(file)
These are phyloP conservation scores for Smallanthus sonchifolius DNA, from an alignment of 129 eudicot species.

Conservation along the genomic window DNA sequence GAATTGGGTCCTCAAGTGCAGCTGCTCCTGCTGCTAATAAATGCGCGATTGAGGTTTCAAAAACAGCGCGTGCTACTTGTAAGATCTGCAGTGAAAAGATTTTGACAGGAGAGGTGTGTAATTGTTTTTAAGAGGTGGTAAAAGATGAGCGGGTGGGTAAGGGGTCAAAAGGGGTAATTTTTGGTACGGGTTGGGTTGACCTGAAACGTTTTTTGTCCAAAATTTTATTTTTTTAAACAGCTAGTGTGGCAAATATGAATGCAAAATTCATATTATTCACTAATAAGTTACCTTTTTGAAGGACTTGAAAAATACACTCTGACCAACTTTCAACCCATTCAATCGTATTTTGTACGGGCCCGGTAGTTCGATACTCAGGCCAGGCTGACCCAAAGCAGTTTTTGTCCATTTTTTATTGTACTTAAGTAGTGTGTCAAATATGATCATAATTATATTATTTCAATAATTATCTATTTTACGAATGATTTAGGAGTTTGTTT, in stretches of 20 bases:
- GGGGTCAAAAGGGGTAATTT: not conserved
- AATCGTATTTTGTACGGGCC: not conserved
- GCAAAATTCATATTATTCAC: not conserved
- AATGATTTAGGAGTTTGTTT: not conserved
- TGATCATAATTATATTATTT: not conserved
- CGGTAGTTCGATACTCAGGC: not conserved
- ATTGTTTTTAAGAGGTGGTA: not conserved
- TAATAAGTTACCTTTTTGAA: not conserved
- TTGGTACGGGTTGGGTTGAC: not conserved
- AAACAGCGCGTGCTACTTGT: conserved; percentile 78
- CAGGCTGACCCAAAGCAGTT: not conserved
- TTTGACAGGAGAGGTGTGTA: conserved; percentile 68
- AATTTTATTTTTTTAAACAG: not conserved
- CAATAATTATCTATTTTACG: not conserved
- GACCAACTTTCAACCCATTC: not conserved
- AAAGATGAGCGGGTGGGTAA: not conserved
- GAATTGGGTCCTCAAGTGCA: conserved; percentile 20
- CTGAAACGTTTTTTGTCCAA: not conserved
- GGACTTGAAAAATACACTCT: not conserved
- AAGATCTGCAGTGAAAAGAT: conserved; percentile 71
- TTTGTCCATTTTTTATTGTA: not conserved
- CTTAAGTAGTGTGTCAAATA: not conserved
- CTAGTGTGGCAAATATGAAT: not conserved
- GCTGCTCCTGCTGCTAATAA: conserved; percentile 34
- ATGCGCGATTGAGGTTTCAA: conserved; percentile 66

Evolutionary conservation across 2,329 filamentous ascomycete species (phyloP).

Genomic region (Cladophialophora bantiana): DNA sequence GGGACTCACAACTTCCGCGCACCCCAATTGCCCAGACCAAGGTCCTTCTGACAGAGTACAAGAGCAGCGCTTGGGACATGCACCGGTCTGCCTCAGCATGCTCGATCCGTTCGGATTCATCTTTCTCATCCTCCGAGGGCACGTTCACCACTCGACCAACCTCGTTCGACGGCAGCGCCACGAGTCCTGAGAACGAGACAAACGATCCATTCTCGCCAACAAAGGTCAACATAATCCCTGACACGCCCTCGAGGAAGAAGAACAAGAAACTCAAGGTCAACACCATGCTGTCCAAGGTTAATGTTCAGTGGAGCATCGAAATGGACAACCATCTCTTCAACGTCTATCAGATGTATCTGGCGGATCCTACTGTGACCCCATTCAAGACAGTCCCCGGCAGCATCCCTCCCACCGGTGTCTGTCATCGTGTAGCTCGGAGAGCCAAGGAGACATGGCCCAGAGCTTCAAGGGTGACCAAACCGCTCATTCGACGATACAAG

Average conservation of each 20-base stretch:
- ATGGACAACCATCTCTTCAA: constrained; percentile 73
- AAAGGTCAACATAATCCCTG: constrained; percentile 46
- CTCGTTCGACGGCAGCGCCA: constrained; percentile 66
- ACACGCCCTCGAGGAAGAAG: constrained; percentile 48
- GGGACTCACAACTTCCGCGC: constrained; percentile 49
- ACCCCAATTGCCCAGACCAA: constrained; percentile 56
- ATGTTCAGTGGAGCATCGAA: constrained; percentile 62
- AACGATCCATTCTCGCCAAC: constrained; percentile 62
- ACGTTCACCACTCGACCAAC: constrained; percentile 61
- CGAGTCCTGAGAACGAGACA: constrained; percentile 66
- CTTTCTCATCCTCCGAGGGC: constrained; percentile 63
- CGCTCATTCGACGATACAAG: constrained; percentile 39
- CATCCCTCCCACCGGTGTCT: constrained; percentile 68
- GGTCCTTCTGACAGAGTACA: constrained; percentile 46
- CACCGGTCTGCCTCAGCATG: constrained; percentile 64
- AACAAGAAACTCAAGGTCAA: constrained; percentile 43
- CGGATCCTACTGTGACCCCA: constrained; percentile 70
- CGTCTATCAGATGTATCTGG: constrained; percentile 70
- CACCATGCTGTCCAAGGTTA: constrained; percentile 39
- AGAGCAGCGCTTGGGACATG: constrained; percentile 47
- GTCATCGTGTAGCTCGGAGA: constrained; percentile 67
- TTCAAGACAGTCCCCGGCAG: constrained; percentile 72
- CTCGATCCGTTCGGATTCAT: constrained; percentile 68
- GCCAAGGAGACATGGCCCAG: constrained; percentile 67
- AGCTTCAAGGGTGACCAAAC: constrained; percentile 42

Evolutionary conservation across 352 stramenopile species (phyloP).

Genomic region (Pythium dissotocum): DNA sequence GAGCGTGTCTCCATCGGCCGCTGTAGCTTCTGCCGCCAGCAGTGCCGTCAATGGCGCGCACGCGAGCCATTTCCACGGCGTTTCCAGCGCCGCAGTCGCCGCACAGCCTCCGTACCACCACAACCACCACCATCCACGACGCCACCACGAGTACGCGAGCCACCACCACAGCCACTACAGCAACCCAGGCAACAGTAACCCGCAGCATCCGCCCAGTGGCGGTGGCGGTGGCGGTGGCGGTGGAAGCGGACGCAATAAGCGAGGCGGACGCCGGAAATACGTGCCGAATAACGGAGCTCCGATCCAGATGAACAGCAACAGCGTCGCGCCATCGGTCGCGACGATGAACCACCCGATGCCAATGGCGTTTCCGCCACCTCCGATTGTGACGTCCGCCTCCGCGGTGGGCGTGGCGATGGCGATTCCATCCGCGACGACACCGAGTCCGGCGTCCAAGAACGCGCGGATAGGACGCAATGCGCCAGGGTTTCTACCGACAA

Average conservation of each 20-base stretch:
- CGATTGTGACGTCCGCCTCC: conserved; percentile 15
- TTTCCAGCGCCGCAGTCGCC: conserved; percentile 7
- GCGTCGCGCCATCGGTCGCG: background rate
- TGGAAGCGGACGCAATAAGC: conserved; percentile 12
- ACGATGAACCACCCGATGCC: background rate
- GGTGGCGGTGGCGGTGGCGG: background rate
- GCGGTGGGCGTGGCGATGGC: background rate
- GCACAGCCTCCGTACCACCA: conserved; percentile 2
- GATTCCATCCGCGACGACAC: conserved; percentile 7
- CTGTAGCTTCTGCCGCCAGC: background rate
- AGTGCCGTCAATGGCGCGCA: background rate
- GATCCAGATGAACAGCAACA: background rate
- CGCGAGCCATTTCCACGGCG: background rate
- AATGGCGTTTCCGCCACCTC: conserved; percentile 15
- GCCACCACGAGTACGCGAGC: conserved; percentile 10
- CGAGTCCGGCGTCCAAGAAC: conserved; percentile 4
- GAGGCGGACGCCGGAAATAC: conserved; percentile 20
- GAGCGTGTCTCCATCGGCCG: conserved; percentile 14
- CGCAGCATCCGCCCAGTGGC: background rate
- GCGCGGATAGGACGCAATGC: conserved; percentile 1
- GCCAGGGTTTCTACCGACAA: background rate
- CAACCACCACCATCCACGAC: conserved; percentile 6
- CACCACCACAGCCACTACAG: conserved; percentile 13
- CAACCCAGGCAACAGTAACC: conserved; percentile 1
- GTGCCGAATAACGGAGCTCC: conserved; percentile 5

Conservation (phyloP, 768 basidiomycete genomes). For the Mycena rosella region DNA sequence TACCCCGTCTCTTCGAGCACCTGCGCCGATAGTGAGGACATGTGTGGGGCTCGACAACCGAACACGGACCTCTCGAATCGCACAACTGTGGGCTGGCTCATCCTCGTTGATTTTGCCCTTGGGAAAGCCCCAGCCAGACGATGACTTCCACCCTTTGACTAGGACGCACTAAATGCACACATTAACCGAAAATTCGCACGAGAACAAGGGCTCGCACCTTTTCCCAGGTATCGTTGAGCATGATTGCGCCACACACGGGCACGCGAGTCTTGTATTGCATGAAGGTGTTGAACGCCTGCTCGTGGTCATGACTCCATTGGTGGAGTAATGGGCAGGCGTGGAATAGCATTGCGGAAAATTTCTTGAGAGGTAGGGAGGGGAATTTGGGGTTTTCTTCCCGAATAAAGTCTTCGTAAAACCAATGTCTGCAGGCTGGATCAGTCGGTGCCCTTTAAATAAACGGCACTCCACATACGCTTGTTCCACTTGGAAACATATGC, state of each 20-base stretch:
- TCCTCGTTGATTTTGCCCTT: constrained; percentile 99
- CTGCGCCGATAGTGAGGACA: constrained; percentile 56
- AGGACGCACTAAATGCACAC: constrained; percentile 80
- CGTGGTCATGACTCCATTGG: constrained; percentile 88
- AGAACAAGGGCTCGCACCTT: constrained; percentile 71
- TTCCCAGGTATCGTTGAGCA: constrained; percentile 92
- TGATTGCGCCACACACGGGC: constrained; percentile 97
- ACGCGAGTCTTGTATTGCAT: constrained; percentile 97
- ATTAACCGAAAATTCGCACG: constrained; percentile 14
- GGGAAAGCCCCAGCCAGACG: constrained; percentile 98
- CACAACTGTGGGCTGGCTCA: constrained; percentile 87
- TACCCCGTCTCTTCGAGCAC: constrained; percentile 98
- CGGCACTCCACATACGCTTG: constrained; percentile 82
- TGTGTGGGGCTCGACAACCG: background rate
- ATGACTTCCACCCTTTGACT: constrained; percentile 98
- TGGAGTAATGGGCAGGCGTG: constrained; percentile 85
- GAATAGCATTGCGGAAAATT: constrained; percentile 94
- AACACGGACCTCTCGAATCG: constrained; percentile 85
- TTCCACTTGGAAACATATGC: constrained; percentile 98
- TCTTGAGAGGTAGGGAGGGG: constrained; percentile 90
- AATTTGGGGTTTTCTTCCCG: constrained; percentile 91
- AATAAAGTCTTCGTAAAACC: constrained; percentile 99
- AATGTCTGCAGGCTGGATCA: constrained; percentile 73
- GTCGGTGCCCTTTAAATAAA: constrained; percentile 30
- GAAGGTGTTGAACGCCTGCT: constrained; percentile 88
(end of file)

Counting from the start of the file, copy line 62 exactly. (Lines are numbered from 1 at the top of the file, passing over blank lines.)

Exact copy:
- TGGAAGCGGACGCAATAAGC: conserved; percentile 12